4 May 2023

Two languages at the same time?


In Deaf Awareness Week 2023, Jane describes making a bi-lingual short film in English and British Sign Language (BSL). Meanwhile, Rob offers some handy tips for anyone thinking of making such a film of their own.

Result CIC is based in Salford. We were recently commissioned to carry out a project with our local health service - Salford Integrated Health Partnership. In late May it will bring together local D/deaf people who use health services with Salford health managers to learn from each other. We will discuss to improve access so that it is more equal.

I became deaf as a young adult and am happy to be working on this project with Richard Jones, a senior Deaf leader who uses BSL as his first language. Richard and I met when we both did work at Manchester Deaf Centre. The first part of the project was producing a short film with Result CIC’s Communications and Marketing associate, Rob Martin. The film explains the project and encourages local D/deaf people to send their ideas and sign up to join the live event.

It seemed obvious to me that for the film to be effective, it should be in both BSL and English at the same time. As we worked on the script, I realised that I had never seen a film which was in both original languages. Usually, there is someone speaking and an interpreter providing their version of what is said. Or alternatively, a person may sign and an interpreter voices over (interprets into spoken language). You may think there is no difference. But there is. Someone expressing themselves directly in their own language can choose the clearest way they know to do so. If you are taking another person’s words or signs and interpreting them, first you need to do this slightly later – processing what they say/sign. And second, you are providing a ‘second’ version of what they say, or sign. Put simply, when both people are communicating in their first language directly, there is no ‘interpretation’ involved. 

Making the film was an interesting process which threw up some new ideas:

  • It is definitely possible to produce a film in both languages. It requires some flexibility to do so.
  • The length of a phrase or sentence in BSL may be quite different to the version in English. You therefore need a good rapport between the people speaking so they are aware of natural pauses and they don’t get out of sync.
  • The film is visually interesting as we don’t expect 2 people to communicate at the same time. It lets you settle on one of the speakers and/or the captions (a must for an accessible film).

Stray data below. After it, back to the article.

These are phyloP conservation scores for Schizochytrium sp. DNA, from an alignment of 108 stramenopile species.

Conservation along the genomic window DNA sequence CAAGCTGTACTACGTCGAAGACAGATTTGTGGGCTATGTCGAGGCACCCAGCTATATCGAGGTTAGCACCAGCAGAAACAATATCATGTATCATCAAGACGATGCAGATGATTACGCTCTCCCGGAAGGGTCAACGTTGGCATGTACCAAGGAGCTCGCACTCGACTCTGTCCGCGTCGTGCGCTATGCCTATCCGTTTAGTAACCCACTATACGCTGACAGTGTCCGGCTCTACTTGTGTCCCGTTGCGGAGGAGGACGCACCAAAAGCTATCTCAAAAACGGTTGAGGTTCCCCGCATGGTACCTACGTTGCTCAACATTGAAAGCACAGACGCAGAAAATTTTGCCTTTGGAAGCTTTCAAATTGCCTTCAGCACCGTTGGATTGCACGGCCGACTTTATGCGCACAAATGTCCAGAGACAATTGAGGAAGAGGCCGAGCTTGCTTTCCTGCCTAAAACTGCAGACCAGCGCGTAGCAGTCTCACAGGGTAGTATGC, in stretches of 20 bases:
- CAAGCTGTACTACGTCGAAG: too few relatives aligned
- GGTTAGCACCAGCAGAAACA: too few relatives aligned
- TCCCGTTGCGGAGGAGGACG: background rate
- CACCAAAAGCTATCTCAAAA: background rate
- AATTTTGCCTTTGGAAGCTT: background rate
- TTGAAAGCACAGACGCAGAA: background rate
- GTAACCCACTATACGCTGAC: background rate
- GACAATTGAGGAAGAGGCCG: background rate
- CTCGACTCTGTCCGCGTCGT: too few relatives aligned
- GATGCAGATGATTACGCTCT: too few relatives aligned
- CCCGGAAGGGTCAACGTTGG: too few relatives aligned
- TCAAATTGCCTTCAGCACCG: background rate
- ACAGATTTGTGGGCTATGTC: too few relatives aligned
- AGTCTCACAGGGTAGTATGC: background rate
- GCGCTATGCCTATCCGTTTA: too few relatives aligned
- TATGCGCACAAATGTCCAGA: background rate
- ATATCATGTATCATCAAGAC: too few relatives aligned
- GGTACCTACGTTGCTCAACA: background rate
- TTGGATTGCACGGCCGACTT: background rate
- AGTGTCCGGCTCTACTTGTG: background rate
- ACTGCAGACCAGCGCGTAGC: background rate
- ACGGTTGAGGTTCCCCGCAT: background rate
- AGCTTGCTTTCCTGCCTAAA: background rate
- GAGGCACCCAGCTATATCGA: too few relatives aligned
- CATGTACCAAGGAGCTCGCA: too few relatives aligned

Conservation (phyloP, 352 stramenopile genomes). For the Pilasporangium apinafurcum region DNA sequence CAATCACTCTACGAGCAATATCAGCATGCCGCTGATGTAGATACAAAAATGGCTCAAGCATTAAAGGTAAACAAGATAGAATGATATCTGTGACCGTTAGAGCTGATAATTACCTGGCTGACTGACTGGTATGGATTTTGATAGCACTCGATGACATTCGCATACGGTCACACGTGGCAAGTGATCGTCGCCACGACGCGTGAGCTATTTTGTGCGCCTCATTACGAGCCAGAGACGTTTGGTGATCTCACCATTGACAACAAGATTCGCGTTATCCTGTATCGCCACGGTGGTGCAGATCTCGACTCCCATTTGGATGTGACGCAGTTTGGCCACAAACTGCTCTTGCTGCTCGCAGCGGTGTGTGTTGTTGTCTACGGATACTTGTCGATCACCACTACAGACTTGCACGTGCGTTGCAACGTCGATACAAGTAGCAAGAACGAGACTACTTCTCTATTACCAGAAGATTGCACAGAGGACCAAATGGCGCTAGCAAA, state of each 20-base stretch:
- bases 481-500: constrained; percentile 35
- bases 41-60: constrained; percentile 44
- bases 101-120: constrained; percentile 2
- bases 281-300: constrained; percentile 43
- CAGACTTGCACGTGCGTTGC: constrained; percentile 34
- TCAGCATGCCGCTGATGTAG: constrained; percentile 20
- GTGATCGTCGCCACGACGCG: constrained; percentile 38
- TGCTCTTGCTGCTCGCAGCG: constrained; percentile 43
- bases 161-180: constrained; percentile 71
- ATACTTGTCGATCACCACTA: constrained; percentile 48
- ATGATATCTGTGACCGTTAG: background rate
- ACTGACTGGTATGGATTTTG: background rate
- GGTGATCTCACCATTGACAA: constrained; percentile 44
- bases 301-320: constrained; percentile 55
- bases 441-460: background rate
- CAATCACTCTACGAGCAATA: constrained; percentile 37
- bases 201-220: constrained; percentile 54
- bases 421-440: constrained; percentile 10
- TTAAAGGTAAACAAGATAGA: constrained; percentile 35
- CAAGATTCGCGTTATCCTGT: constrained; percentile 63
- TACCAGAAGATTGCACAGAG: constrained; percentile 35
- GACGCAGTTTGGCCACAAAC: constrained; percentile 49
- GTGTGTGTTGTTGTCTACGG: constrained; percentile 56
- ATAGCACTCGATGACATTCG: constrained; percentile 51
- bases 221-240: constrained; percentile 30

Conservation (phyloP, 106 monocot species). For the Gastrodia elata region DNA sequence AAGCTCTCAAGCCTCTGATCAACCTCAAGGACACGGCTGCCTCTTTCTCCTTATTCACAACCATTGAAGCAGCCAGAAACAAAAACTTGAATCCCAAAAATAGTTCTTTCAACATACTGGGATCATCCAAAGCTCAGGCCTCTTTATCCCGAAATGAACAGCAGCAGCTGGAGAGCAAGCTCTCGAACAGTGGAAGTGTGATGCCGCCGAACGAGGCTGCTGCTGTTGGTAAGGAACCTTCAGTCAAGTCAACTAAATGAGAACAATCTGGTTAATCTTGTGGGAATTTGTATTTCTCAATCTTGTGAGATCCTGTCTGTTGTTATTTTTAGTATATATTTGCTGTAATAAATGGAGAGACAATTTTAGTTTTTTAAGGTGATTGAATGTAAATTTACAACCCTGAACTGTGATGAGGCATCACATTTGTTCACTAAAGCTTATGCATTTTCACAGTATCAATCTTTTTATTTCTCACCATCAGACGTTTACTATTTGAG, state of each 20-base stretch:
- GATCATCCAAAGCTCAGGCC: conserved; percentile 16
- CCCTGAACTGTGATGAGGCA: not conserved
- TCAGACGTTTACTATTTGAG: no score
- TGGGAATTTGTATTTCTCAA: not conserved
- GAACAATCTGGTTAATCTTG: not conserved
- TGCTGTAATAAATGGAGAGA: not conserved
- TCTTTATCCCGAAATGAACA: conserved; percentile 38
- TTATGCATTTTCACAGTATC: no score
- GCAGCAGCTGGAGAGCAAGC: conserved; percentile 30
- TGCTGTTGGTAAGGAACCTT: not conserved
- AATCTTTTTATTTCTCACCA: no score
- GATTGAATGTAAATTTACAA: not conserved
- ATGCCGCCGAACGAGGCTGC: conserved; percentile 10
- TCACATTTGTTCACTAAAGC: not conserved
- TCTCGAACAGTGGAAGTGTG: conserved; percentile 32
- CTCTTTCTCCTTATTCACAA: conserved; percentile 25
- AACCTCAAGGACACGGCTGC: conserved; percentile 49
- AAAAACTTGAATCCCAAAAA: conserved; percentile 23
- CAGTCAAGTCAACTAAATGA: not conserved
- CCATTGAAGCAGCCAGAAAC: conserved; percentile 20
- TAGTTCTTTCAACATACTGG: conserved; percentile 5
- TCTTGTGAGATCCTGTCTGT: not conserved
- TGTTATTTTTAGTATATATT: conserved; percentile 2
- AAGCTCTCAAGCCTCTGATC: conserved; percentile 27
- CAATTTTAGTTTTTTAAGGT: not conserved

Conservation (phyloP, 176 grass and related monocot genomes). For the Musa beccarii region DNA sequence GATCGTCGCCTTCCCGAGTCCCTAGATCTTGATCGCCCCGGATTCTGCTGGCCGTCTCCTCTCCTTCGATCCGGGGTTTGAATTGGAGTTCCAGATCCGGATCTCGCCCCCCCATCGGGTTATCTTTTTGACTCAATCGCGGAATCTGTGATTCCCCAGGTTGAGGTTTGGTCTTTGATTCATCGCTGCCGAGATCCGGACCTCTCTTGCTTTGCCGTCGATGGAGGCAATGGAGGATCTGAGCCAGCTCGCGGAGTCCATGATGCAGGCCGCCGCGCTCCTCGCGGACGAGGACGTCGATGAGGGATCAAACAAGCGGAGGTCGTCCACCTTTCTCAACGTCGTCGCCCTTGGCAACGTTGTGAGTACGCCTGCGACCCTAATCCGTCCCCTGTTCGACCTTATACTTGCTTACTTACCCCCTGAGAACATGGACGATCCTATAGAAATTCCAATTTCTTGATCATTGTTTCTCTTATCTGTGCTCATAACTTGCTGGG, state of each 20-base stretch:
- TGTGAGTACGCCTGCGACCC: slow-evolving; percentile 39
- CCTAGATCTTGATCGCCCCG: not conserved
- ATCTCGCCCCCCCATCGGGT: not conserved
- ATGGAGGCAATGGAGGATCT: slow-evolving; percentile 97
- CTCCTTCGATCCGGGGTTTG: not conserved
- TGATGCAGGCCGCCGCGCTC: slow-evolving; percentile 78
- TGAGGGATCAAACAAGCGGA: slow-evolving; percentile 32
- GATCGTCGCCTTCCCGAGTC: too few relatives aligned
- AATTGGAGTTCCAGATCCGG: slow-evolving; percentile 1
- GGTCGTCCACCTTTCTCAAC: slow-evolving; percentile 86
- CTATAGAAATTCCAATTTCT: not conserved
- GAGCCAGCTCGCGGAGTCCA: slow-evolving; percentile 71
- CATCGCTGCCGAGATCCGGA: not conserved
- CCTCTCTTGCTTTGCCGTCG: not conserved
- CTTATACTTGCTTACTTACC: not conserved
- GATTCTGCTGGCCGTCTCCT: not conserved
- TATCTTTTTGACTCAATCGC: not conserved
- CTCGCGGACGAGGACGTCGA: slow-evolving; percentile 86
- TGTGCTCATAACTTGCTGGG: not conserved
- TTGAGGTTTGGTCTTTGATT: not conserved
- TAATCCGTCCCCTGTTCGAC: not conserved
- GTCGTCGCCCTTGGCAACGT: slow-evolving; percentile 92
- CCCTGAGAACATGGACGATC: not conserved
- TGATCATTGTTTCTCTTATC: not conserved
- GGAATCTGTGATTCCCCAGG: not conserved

• There is scope for more material produced in this way and making it could lead to new innovations and greater inclusivity. 

Interested in learning more about D/deaf awareness and communication including coaching by deaf people? Get in touch

If you're thinking about making such a film yourself, here are some tips that will save you time.

1: It seems an obvious thing to say but when two languages are being used at the same time, they may not be in synch. In fact, they probably won't be. Whilst that's fine if the film is one long take, it can create issues in the editing.

Throughout the film, we had to cut between different sections to add captions, but this proved difficult in the editing as Jane and Richard would be at different points in the script.

So prepare in advance and have a system in place whereby you ensure that all participants wait for the correct stopping point.
2: This means making sure that the script/autocue etc has obvious and clear places where a break is needed so make sure this is evident to those in front of the camera.

3: I'm a hearing person but have some basic knowledge of BSL. However, I found that I naturally concentrated on Jane's spoken delivery whilst not paying as much attention to where Richard was in his BSL version. I'd recommend an interpreter in the room to support this and help keep both people in front of the camera on track.

4: Rehearse!

Hopefully, these small tips will make your film run smoothly.


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We are Result CIC, a community interest company. We work with people who feel marginalised or excluded to become more confident about their abilities and to fulfill their potential. We also work with Directors, Managers and CEOs who need support to bring about positive change in terms of diversity and inclusion in their organisations. We each have personal experience of the issues affecting the people we work to support, including disability, immigration, mental health and sexuality. We have also worked in senior positions in industry and government.

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